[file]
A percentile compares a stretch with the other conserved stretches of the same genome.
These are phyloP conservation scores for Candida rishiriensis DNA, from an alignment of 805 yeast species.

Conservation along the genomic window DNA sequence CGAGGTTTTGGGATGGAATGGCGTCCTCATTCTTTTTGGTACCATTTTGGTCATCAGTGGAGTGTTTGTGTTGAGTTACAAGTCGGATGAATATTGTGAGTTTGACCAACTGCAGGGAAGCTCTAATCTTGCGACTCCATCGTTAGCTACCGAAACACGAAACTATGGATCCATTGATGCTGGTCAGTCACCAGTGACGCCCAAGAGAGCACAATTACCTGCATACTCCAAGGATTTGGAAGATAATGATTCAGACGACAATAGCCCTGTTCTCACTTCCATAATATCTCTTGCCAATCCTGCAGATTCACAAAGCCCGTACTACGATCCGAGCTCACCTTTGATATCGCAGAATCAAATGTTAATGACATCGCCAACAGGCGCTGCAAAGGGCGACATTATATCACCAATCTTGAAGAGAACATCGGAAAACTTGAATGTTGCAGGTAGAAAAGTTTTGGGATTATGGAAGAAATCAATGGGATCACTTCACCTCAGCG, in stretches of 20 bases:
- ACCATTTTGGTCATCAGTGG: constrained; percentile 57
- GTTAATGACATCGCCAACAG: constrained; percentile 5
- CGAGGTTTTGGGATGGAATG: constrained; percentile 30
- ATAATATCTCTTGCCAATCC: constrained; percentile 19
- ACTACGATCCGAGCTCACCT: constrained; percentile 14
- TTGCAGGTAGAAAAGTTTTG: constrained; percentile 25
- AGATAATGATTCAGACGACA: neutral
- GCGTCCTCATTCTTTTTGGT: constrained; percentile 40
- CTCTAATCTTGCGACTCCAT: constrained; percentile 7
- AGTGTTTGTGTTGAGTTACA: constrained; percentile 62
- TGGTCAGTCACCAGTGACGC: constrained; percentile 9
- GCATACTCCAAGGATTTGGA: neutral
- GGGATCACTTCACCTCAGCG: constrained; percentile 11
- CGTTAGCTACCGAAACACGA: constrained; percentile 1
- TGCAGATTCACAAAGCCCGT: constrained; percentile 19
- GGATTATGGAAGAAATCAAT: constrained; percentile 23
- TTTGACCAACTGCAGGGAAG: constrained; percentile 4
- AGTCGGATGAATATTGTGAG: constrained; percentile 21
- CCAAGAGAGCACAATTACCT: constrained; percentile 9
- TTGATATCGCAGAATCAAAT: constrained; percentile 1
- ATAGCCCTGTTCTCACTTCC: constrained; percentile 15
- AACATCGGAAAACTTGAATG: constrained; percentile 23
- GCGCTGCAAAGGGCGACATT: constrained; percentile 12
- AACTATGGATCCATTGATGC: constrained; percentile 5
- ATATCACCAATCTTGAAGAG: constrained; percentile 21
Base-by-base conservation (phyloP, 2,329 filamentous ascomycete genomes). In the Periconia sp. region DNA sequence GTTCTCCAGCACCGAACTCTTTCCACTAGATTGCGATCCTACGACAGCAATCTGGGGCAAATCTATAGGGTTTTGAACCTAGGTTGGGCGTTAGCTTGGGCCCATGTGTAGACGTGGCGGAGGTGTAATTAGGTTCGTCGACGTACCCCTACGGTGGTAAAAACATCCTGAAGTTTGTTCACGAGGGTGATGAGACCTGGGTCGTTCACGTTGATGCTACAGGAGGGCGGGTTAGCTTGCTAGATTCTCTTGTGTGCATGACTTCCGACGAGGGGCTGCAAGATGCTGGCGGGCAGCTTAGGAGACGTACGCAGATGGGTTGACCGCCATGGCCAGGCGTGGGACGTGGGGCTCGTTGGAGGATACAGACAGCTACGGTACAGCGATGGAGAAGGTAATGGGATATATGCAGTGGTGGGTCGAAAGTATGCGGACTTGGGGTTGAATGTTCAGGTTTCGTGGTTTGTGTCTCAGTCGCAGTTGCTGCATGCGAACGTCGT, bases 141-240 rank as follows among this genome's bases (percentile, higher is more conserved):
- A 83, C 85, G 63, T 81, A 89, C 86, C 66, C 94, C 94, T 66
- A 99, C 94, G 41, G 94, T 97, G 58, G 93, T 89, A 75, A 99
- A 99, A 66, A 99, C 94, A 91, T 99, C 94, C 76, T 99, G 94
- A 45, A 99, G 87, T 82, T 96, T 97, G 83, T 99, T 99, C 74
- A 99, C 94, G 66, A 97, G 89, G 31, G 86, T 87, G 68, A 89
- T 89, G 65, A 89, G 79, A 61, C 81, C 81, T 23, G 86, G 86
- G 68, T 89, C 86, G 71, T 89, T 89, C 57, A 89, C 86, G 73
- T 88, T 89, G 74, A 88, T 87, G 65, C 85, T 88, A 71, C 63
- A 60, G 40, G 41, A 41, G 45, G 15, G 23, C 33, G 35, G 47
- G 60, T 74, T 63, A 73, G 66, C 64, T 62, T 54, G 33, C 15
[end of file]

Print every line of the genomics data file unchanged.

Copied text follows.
A percentile compares a stretch with the other conserved stretches of the same genome.
These are phyloP conservation scores for Candida rishiriensis DNA, from an alignment of 805 yeast species.

Conservation along the genomic window DNA sequence CGAGGTTTTGGGATGGAATGGCGTCCTCATTCTTTTTGGTACCATTTTGGTCATCAGTGGAGTGTTTGTGTTGAGTTACAAGTCGGATGAATATTGTGAGTTTGACCAACTGCAGGGAAGCTCTAATCTTGCGACTCCATCGTTAGCTACCGAAACACGAAACTATGGATCCATTGATGCTGGTCAGTCACCAGTGACGCCCAAGAGAGCACAATTACCTGCATACTCCAAGGATTTGGAAGATAATGATTCAGACGACAATAGCCCTGTTCTCACTTCCATAATATCTCTTGCCAATCCTGCAGATTCACAAAGCCCGTACTACGATCCGAGCTCACCTTTGATATCGCAGAATCAAATGTTAATGACATCGCCAACAGGCGCTGCAAAGGGCGACATTATATCACCAATCTTGAAGAGAACATCGGAAAACTTGAATGTTGCAGGTAGAAAAGTTTTGGGATTATGGAAGAAATCAATGGGATCACTTCACCTCAGCG, in stretches of 20 bases:
- ACCATTTTGGTCATCAGTGG: constrained; percentile 57
- GTTAATGACATCGCCAACAG: constrained; percentile 5
- CGAGGTTTTGGGATGGAATG: constrained; percentile 30
- ATAATATCTCTTGCCAATCC: constrained; percentile 19
- ACTACGATCCGAGCTCACCT: constrained; percentile 14
- TTGCAGGTAGAAAAGTTTTG: constrained; percentile 25
- AGATAATGATTCAGACGACA: neutral
- GCGTCCTCATTCTTTTTGGT: constrained; percentile 40
- CTCTAATCTTGCGACTCCAT: constrained; percentile 7
- AGTGTTTGTGTTGAGTTACA: constrained; percentile 62
- TGGTCAGTCACCAGTGACGC: constrained; percentile 9
- GCATACTCCAAGGATTTGGA: neutral
- GGGATCACTTCACCTCAGCG: constrained; percentile 11
- CGTTAGCTACCGAAACACGA: constrained; percentile 1
- TGCAGATTCACAAAGCCCGT: constrained; percentile 19
- GGATTATGGAAGAAATCAAT: constrained; percentile 23
- TTTGACCAACTGCAGGGAAG: constrained; percentile 4
- AGTCGGATGAATATTGTGAG: constrained; percentile 21
- CCAAGAGAGCACAATTACCT: constrained; percentile 9
- TTGATATCGCAGAATCAAAT: constrained; percentile 1
- ATAGCCCTGTTCTCACTTCC: constrained; percentile 15
- AACATCGGAAAACTTGAATG: constrained; percentile 23
- GCGCTGCAAAGGGCGACATT: constrained; percentile 12
- AACTATGGATCCATTGATGC: constrained; percentile 5
- ATATCACCAATCTTGAAGAG: constrained; percentile 21
Base-by-base conservation (phyloP, 2,329 filamentous ascomycete genomes). In the Periconia sp. region DNA sequence GTTCTCCAGCACCGAACTCTTTCCACTAGATTGCGATCCTACGACAGCAATCTGGGGCAAATCTATAGGGTTTTGAACCTAGGTTGGGCGTTAGCTTGGGCCCATGTGTAGACGTGGCGGAGGTGTAATTAGGTTCGTCGACGTACCCCTACGGTGGTAAAAACATCCTGAAGTTTGTTCACGAGGGTGATGAGACCTGGGTCGTTCACGTTGATGCTACAGGAGGGCGGGTTAGCTTGCTAGATTCTCTTGTGTGCATGACTTCCGACGAGGGGCTGCAAGATGCTGGCGGGCAGCTTAGGAGACGTACGCAGATGGGTTGACCGCCATGGCCAGGCGTGGGACGTGGGGCTCGTTGGAGGATACAGACAGCTACGGTACAGCGATGGAGAAGGTAATGGGATATATGCAGTGGTGGGTCGAAAGTATGCGGACTTGGGGTTGAATGTTCAGGTTTCGTGGTTTGTGTCTCAGTCGCAGTTGCTGCATGCGAACGTCGT, bases 141-240 rank as follows among this genome's bases (percentile, higher is more conserved):
- A 83, C 85, G 63, T 81, A 89, C 86, C 66, C 94, C 94, T 66
- A 99, C 94, G 41, G 94, T 97, G 58, G 93, T 89, A 75, A 99
- A 99, A 66, A 99, C 94, A 91, T 99, C 94, C 76, T 99, G 94
- A 45, A 99, G 87, T 82, T 96, T 97, G 83, T 99, T 99, C 74
- A 99, C 94, G 66, A 97, G 89, G 31, G 86, T 87, G 68, A 89
- T 89, G 65, A 89, G 79, A 61, C 81, C 81, T 23, G 86, G 86
- G 68, T 89, C 86, G 71, T 89, T 89, C 57, A 89, C 86, G 73
- T 88, T 89, G 74, A 88, T 87, G 65, C 85, T 88, A 71, C 63
- A 60, G 40, G 41, A 41, G 45, G 15, G 23, C 33, G 35, G 47
- G 60, T 74, T 63, A 73, G 66, C 64, T 62, T 54, G 33, C 15